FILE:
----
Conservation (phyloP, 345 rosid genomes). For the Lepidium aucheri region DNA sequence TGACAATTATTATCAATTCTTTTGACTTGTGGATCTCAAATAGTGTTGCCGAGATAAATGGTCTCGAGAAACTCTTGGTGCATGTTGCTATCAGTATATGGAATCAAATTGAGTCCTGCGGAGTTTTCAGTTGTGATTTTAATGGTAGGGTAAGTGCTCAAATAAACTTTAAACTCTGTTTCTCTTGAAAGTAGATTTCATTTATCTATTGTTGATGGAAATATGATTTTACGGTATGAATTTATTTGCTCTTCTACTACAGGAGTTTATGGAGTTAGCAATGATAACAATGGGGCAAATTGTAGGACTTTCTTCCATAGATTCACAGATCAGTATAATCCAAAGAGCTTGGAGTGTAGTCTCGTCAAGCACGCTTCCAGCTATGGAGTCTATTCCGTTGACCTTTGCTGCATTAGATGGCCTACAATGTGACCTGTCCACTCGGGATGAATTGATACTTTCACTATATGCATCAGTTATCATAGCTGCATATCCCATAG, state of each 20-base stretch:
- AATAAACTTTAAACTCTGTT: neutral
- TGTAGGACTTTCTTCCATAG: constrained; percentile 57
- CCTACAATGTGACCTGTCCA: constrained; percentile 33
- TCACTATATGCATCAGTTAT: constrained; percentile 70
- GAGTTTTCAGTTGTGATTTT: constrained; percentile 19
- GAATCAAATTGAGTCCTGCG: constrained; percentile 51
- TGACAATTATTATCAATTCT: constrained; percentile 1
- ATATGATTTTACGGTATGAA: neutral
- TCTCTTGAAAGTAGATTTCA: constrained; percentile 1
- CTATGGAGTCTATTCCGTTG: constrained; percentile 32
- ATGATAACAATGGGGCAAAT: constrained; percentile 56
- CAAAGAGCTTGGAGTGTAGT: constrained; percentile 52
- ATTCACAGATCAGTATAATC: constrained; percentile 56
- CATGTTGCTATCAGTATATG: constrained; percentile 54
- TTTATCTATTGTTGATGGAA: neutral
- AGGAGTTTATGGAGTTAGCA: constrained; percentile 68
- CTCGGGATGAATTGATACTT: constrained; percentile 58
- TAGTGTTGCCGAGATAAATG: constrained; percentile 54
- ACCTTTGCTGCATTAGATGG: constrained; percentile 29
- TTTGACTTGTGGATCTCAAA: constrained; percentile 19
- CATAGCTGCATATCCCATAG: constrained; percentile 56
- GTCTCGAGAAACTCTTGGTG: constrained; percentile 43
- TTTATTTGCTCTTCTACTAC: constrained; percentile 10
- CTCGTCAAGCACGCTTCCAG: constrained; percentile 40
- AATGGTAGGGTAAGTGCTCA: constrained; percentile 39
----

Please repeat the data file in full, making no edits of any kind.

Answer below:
Conservation (phyloP, 345 rosid genomes). For the Lepidium aucheri region DNA sequence TGACAATTATTATCAATTCTTTTGACTTGTGGATCTCAAATAGTGTTGCCGAGATAAATGGTCTCGAGAAACTCTTGGTGCATGTTGCTATCAGTATATGGAATCAAATTGAGTCCTGCGGAGTTTTCAGTTGTGATTTTAATGGTAGGGTAAGTGCTCAAATAAACTTTAAACTCTGTTTCTCTTGAAAGTAGATTTCATTTATCTATTGTTGATGGAAATATGATTTTACGGTATGAATTTATTTGCTCTTCTACTACAGGAGTTTATGGAGTTAGCAATGATAACAATGGGGCAAATTGTAGGACTTTCTTCCATAGATTCACAGATCAGTATAATCCAAAGAGCTTGGAGTGTAGTCTCGTCAAGCACGCTTCCAGCTATGGAGTCTATTCCGTTGACCTTTGCTGCATTAGATGGCCTACAATGTGACCTGTCCACTCGGGATGAATTGATACTTTCACTATATGCATCAGTTATCATAGCTGCATATCCCATAG, state of each 20-base stretch:
- AATAAACTTTAAACTCTGTT: neutral
- TGTAGGACTTTCTTCCATAG: constrained; percentile 57
- CCTACAATGTGACCTGTCCA: constrained; percentile 33
- TCACTATATGCATCAGTTAT: constrained; percentile 70
- GAGTTTTCAGTTGTGATTTT: constrained; percentile 19
- GAATCAAATTGAGTCCTGCG: constrained; percentile 51
- TGACAATTATTATCAATTCT: constrained; percentile 1
- ATATGATTTTACGGTATGAA: neutral
- TCTCTTGAAAGTAGATTTCA: constrained; percentile 1
- CTATGGAGTCTATTCCGTTG: constrained; percentile 32
- ATGATAACAATGGGGCAAAT: constrained; percentile 56
- CAAAGAGCTTGGAGTGTAGT: constrained; percentile 52
- ATTCACAGATCAGTATAATC: constrained; percentile 56
- CATGTTGCTATCAGTATATG: constrained; percentile 54
- TTTATCTATTGTTGATGGAA: neutral
- AGGAGTTTATGGAGTTAGCA: constrained; percentile 68
- CTCGGGATGAATTGATACTT: constrained; percentile 58
- TAGTGTTGCCGAGATAAATG: constrained; percentile 54
- ACCTTTGCTGCATTAGATGG: constrained; percentile 29
- TTTGACTTGTGGATCTCAAA: constrained; percentile 19
- CATAGCTGCATATCCCATAG: constrained; percentile 56
- GTCTCGAGAAACTCTTGGTG: constrained; percentile 43
- TTTATTTGCTCTTCTACTAC: constrained; percentile 10
- CTCGTCAAGCACGCTTCCAG: constrained; percentile 40
- AATGGTAGGGTAAGTGCTCA: constrained; percentile 39